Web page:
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EXTRACTS FROM MY JOURNAL.-SWITZERLAND.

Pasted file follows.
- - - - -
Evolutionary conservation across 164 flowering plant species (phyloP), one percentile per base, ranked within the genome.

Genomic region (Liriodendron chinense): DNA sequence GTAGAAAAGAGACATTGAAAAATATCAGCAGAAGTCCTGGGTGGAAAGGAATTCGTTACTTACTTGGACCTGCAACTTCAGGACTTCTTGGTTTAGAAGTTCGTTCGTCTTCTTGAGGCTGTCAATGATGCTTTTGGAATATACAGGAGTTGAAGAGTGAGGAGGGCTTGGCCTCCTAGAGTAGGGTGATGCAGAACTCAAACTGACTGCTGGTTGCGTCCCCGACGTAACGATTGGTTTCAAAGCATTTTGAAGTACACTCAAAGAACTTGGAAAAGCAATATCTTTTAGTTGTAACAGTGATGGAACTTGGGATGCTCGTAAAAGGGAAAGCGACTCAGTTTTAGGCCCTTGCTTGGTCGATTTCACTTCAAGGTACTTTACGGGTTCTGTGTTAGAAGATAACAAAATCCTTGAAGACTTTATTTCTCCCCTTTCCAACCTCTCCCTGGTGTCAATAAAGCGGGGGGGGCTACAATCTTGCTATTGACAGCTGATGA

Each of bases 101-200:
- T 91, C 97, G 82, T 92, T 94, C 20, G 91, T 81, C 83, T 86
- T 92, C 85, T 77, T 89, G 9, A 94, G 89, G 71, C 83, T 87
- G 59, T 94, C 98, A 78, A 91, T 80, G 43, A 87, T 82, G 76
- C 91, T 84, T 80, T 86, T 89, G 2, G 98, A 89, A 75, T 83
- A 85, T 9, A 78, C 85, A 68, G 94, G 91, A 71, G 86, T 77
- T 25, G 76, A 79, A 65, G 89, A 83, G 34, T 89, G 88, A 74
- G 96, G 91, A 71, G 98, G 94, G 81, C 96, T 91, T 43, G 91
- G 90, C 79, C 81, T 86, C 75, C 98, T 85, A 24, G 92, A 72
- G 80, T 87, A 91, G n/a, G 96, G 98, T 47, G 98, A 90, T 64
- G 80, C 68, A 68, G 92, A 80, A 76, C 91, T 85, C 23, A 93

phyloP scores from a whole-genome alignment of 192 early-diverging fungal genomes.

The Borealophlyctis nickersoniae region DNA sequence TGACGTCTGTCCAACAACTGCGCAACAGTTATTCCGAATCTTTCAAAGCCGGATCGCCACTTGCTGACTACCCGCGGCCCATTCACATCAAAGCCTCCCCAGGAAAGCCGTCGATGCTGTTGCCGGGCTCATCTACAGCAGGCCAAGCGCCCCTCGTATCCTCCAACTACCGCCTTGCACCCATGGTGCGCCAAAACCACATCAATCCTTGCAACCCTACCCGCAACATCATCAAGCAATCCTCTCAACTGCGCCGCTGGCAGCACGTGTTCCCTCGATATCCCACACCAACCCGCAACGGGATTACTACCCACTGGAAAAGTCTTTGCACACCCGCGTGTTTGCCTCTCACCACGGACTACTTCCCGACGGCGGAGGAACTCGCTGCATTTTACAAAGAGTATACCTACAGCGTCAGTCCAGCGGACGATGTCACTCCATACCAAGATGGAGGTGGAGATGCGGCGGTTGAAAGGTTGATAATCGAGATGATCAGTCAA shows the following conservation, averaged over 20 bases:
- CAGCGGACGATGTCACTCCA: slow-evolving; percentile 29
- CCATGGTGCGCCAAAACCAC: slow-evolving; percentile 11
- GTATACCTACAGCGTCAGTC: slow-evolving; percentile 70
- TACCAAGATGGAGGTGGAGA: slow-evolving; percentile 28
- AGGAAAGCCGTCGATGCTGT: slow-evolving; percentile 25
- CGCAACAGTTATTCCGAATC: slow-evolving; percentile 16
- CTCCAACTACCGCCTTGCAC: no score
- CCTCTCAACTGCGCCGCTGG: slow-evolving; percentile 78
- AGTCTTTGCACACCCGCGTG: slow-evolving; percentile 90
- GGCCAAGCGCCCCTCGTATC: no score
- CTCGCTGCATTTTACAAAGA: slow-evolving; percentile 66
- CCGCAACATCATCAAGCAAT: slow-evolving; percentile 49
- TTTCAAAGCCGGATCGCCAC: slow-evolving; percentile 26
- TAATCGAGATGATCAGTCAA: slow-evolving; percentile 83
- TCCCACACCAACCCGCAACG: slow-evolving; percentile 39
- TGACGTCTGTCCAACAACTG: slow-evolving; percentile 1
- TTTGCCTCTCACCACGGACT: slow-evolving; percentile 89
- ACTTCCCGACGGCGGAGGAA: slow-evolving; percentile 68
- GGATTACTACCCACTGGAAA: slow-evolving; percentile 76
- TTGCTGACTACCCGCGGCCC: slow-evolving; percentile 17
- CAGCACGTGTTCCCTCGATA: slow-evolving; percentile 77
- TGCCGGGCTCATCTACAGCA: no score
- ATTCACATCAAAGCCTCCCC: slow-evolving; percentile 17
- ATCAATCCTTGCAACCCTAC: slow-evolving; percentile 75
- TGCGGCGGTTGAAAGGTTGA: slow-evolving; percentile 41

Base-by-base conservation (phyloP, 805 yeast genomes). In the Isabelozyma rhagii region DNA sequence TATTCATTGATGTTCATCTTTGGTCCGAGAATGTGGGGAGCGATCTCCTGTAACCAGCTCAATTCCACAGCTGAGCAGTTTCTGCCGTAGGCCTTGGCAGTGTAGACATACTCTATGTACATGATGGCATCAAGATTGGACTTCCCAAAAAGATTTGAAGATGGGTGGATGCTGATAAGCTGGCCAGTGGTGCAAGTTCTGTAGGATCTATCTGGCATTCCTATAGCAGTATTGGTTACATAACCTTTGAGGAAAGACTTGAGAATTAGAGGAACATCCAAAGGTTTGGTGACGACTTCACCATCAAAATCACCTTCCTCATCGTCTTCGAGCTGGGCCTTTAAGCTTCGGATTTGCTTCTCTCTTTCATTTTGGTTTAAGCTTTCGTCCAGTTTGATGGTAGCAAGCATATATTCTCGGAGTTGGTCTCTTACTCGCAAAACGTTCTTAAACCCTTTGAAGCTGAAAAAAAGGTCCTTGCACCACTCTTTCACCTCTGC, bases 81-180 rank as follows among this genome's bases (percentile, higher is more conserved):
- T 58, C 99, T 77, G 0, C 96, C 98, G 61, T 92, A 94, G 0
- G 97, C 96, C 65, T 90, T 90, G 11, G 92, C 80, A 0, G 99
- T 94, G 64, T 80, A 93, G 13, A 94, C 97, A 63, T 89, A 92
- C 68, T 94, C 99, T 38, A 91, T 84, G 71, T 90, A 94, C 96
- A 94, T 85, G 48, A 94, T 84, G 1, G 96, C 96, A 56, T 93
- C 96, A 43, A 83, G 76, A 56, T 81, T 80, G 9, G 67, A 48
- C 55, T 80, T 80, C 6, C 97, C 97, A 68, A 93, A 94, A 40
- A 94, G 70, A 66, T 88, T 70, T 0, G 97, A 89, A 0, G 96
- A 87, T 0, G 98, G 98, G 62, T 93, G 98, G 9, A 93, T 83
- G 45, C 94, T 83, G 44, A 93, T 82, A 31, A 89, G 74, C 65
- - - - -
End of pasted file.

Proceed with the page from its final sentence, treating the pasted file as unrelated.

No. XV.-THE LAST BUT ONE.* I had been spending the winter and spring of 184— at Naples; was tired of solitude, and yearning to look upon the face of a friend; was frying with the heat and tormented by the moschitoes, when letters from England brought the welcome intelligence that a party of beloved relatives were about to make a trip to Switzerland. I was invited to meet them, and, with my very heart dancing with delight, soon set out on board the good ship Muzibello, bound for Civita Vecchia, Leghorn and Genoa. Yet as we shot out of port, on a bright June afternoon, and looked back and around on the crescent of unrivalled beauties which surround the loveliest bay in the world, I confess that it was not without a pang that I bade adieu to this pezzo di cielo, though but for a time; and till a late hour I lingered upon the deck, watching each column of smoke as it issued from Vesuvius, and dwelling upon that graceful veil which a Southern clime throws lightly over the luxurious and sleepy forms of beauty which every where meet the eye. We were a large and merry party on board; and, with smooth seas and starry skies, nothing could exceed the luxury of our nocturnal trips, for by day we were shut up in the different ports at which we touched. Never, I believe, did a lovelier moon look down upon a lovelier scene. One might almost imagine that she had been "calling up looks" on purpose to excite the envy of the poor foreigners. Such a flood of light she poured around us !-unlike the farthing rushlight which glimmers through our Northern fogs. At all events, very sure am I that her vanity must have been infinitely gratified as she looked down upon the silvery surface of the ocean in which her lineaments were mirrored. As she rose, we rose too—that is from table, where we had sat down to dinner, 130 souls, on all the luxuries which could have been procured in the centre of Naples; and then, dispersing in the cabin or about the decks, we engaged in such pursuits as were most congenial to our tastes. Some played chess, and some the piano; some tried to beat steam at smoking, and others talked of the opera, or even politics; for we were now on a bit of neutral ground, where, free as the breezes which scarcely crisped the waters, men might venture to breathe and speak at liberty; whilst others read-aye, read, and by moonlight too-and others “sighed and looked, sighed and looked, sighed and looked, and sighed again.” Ah! those moonlights, they have much to answer for; and if ever they are put in the Confessional, I know no holy friar who will dare to give them absolution. There was one poor little girl on board whom I shall never forget-a Swiss damsel she was—who had been confided to my care by her inamorato at Naples, amidst protestations of eternal love and wavings of handkerchiefs, as if they had been all the world. Her silent, deep despair, and her sighs, as they came rapidly one after the other on the night breeze, really touched me; but how could I better comfort her than by leaving her to herself? for there are sorrows when all the consolation in the world is ineffective. Give me my friend, says the mourner, and I accept your consolation. Give me my inamorato, perhaps thought the damsel, and your words shall